But come on, what Warhammer nerd wouldn't want to give this guy a high five?

Anyway, I shall not go further into the vent because the details of Sexhibition are not of interest to you, dear reader. 

....OK, that's a lie, they probably are of interest to you because of the whole "three Gs" thing and the fact that nerds go for a certain sort. However, the Bearded Quail is not subtitled "A Guide To A Glasweigan Gamer's Slightly Weird Deviances", is it?  Pictures and comments of the event, the people we met there and the items we bought there are not within the narrow remit of this blog so we'll skip over it unless people are specifically requesting it.

You don't want to know anything about Morgana, who as in attendance at the  event as a model, thought admittedly here she looks like a Pendragon NPC.
Instead, let's focus as we should on Nerdity and to the three nerdy stores I visited while in Manchester - what I thought of them and what I bought therein.  I didn't wander far from the city centre but found some great shops.


Sunday, 16 August 2015

Ganieda, Sister Of Merlin: My 150th Post

A SNES game form the 90s based on a cartoon I have absolutely no recollection of.

The story of King Arthur is a broad church.  It includes a lot of obvious stuff: The Sword in the Stone book and film, the classic fiction like Le Morte Darthur or Sir Gawaine and the Green Knight and the more famous films like Excalibur, First Knight or that one where Keira Knightly was the most RADA trained Pict I've ever seen.  Recent TV shows like Merlin and Camelot also spring to mind.

This swarm of fiction includes some more obscure examples and some weird and wonderful characters who don't always make it into other versions.  Reading Le Morte Darthur my favourite character was Sir Palomides, a character who doesn't really get a look-in when it comes to films but comes across all the cooler for being a Saracen written by medieval Christian authors as pretty cool.  The Welsh myths give us a more dark ages Arthur and some proper pagan nonsense like the Troit Boar.   In The Mists of Avalon, we take the usually villanous Morgana Le Fay and make her far more sympathetic.

And there's a version of the story set at an American high school.  Obviously.


It is The Mists of Avalon which inspired my following piece of writing on Ganieda, the sister of Merlin.  She's a bit of a sparsely written character, mentioned in 12th century writing but never making it to the "big league" books we've addressed before.  I was interested enough in reading an article about her on Timeless Myths to incorporate her in my Pendragon game where she became a noteworthy NPC.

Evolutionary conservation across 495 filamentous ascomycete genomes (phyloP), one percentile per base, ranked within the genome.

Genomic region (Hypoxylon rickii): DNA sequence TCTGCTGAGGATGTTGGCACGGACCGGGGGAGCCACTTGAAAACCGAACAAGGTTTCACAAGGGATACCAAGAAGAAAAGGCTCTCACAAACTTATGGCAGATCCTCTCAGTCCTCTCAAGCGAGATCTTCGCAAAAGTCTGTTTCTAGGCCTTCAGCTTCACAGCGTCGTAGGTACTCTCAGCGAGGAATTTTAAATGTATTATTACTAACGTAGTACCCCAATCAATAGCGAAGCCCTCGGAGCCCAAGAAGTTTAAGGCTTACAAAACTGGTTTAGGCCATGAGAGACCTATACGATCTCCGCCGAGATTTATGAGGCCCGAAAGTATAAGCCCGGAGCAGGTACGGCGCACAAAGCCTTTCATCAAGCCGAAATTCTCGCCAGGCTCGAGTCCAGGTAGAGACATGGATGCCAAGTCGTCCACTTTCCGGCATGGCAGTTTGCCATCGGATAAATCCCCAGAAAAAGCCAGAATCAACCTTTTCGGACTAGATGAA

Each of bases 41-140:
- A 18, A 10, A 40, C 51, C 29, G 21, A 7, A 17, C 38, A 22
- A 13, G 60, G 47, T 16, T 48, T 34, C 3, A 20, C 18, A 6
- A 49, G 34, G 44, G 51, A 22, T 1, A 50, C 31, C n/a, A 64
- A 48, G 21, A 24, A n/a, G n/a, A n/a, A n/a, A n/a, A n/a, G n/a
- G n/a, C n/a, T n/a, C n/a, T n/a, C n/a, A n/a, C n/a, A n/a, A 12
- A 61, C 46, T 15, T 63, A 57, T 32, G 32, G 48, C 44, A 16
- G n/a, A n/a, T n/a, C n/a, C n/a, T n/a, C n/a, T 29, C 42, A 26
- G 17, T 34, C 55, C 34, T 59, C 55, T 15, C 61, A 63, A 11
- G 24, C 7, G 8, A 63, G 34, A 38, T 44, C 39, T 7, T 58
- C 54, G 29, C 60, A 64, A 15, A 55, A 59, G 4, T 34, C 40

Search her name on Google and you find a spare collection of links.  Concerningly, the top search is Timeless Myths and the second top search is my own Wiki article on her for our game.


Number six is also me posting on a forum to find out if anyone else had used her.  The answer was no.
What follows below the cut is a piece I wrote on Ganieda for The Dragons of Britain, a free King Arthur RPG fanzine by Stephanie McAlea and that I'm reprinting here as an 150th Blog Post anniversary piece.  The piece got some positive comments on the Pendragon boards, but I'd like to try and get the character out to a wider audience.  Considering how little she has appeared in Arthurian literature over the years there is the concerning possibility I am the human being who has written the most about Ganieda, ever, in the history of the universe, which is a somewhat concerning position to be in.

Anyway, please read and enjoy the piece below.  Also check out the fanzine - I wrote another article in Issue #1 and it's had a few other issues since with some good material in there.

This magazine is free on RPGNow.Com, so check it out!

Friday, 14 August 2015

The Fourth Rule Of Book Club Is: Only Two Guys To A Book


Not the biggest booked we've ever done for the book club, but still a big book
 
Monday 3rd August was the latest Forbidden Planet Book Club meeting, and this time round one of our newer members was asked to select a book. This latest book was Seconds, by Bryan Lee O'Malley - the man behind the Scott Pilgrim series, though this time with a few extra hands doing colouring and other tasks.